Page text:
She later tells Al Jazeera that the UK health system “assumes a particular starting point for physical and mental distress that doesn’t always map to other cultures”. This is why, she says, Arian Wellbeing places great importance on team interpreters being present to pick up on cultural nuances, and wouldn’t carry out a therapy session without one.
Throughout the week, Waheed also speaks to mental health practitioners from around the world to share know-how. One of the people that he meets online that Friday morning in early December is Hivine Ali, a Bangladesh-based mental health and psychosocial support officer with the United Nations refugee agency UNHCR.
She’s Lebanese, and her parents have been displaced across three different countries. “So I really connect with the issues that refugees face, and it gives me a sense of meaning and fulfilment to help them,” she says.
Currently, along with other UNHCR staff, she’s training 200 volunteers from the Rohingya community to provide mental health support to their fellow refugees. She says that, unlike other refugees who may have a sense of belonging to their home countries, the Rohingya face extreme exclusion as they are not accepted in Myanmar, from where they fled, nor in Bangladesh.
The training programme is giving her and her team cause for optimism, however, with some of the young Rohingya providing mental health support over the phone to their parents in Myanmar. This model Hivine is adopting “to help refugees help themselves” is something Waheed is interested in exploring. They end the call and agree to stay in touch.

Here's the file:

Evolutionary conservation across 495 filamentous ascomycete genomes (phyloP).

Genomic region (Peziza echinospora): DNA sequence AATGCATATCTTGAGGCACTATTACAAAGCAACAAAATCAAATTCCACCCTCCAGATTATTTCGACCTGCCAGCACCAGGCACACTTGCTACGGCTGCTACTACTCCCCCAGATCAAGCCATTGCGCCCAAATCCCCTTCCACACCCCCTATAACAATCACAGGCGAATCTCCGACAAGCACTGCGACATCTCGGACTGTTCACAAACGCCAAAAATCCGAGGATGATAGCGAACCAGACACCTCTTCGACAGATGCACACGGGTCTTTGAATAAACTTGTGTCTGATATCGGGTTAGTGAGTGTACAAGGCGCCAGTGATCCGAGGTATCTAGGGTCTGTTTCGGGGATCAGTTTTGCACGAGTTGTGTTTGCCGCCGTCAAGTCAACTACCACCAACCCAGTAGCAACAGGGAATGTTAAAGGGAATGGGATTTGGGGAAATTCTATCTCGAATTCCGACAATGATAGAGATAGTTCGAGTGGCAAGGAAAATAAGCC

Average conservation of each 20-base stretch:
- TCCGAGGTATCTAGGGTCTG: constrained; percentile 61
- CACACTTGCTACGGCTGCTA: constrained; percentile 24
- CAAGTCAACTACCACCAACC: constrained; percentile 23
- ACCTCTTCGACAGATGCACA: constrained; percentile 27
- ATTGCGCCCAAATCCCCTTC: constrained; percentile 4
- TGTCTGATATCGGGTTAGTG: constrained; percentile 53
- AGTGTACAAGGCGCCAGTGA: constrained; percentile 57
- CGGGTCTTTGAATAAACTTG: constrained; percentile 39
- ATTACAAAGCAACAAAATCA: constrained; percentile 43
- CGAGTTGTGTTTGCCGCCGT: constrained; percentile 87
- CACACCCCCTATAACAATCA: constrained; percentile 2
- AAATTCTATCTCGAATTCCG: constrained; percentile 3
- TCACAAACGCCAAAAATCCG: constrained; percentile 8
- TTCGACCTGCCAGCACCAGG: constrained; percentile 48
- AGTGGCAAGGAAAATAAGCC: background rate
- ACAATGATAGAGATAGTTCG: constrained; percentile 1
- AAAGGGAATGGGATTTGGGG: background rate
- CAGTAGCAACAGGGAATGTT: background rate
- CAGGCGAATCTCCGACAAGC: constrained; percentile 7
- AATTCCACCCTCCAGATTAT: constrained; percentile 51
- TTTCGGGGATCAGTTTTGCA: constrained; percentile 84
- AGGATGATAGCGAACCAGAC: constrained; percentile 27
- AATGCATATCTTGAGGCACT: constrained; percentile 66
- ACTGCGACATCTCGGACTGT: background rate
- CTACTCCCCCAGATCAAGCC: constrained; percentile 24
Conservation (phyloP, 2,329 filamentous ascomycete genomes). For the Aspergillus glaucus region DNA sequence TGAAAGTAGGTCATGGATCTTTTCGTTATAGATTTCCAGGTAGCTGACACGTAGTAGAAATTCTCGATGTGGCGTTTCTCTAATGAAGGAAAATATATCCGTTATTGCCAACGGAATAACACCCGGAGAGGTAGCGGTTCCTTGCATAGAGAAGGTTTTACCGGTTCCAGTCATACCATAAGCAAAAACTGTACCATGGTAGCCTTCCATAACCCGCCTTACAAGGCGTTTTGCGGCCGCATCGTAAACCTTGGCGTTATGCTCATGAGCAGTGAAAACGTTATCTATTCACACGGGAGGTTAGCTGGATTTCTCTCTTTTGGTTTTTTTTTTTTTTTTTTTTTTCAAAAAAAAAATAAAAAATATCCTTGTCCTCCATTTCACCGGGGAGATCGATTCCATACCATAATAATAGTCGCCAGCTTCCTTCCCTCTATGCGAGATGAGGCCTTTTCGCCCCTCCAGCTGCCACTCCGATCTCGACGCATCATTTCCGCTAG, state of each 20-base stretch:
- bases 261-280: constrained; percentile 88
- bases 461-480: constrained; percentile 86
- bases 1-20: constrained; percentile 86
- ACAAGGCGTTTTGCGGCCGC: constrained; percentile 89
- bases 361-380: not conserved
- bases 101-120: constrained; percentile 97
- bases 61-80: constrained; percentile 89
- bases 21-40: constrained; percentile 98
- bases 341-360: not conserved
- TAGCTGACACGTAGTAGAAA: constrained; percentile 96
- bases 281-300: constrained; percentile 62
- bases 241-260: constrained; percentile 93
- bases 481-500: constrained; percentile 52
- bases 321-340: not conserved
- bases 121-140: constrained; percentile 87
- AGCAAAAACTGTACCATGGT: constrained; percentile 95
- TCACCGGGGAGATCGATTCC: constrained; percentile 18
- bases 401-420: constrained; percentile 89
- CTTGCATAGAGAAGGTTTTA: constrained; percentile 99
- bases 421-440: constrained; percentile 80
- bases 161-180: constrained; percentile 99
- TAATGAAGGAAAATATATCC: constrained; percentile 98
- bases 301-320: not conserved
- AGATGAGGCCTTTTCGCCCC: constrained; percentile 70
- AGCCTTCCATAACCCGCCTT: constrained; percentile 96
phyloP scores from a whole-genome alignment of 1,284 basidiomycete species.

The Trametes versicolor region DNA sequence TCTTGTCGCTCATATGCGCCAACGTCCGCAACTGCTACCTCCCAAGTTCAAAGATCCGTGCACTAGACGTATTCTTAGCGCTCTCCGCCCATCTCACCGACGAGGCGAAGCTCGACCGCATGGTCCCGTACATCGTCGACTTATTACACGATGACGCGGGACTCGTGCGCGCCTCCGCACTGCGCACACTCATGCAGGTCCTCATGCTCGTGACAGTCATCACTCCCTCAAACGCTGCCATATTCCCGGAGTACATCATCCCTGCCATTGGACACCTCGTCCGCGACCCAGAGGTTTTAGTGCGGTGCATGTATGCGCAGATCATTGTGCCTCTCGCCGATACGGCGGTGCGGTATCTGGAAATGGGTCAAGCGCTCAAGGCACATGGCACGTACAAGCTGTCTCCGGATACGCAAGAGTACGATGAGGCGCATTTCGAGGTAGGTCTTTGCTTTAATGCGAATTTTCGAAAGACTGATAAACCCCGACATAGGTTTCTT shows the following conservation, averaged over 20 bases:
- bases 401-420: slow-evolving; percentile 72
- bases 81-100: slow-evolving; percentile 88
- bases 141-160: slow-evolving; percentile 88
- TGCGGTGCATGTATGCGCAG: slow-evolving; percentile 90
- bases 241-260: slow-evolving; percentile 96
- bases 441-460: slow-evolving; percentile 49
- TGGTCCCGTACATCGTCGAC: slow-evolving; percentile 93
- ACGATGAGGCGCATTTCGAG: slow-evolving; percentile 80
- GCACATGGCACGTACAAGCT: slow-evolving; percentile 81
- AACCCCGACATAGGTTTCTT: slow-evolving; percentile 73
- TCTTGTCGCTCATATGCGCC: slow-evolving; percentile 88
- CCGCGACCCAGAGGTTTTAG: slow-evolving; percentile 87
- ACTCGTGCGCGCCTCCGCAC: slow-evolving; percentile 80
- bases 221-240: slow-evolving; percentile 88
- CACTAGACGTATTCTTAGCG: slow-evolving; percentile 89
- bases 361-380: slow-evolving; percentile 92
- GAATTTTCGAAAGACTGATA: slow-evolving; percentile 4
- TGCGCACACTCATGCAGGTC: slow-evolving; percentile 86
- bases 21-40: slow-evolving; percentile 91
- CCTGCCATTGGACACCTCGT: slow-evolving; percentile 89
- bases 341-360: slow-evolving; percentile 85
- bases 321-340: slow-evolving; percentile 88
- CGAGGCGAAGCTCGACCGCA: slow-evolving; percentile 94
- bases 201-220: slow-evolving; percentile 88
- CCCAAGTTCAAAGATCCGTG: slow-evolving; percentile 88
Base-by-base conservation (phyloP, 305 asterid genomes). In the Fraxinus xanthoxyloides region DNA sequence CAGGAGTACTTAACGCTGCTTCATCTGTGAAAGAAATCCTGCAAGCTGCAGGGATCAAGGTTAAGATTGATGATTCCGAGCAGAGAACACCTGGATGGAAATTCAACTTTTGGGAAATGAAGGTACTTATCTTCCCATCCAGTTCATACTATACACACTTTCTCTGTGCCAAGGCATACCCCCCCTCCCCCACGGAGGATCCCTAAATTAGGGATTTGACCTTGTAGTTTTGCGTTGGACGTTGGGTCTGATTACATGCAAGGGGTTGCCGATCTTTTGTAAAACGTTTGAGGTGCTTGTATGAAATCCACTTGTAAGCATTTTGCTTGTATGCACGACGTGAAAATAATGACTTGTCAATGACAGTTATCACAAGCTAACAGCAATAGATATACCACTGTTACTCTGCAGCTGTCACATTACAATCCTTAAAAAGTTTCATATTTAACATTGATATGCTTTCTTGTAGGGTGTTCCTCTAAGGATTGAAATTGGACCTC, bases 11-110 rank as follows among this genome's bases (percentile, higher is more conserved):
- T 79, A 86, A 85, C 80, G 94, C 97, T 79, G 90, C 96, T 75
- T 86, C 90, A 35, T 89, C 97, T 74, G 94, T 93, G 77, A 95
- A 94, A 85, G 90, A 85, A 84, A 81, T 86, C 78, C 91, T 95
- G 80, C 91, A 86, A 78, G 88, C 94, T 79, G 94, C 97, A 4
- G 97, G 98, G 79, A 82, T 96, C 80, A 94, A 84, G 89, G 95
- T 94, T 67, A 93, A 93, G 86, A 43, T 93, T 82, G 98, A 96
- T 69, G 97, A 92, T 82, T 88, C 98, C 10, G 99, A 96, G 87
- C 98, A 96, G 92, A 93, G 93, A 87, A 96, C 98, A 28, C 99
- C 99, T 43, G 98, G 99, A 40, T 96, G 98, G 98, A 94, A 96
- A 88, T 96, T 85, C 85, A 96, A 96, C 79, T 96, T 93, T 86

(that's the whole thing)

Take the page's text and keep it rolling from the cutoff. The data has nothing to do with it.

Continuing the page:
‘I can’t stop’
In the late afternoon, Waheed relaxes in his kitchen with his wife, Davina. Zane is at school, while Alana is upstairs sleeping off an earache.
“I wouldn’t have been able to do any of this without Davina’s support,” Waheed says as he picks up Bruno, one of the couple’s two cats.
“He cares very much about his work, but he knows that if he’s feeling stressed about something, he can always talk to me,” Davina says.
Although Waheed will be back at the A&E ward on Sunday, he knows that the time spent with his family will give him the energy to continue.
Like the pulmonologist in Peshawar who inspired him so many years ago, “My life now really is just dedicated to giving people a message of hope, of resilience, of never giving up,” Waheed says. “I’m so privileged to be where I am, so I can’t stop.”
*Name changed to protect the interviewee’s identity.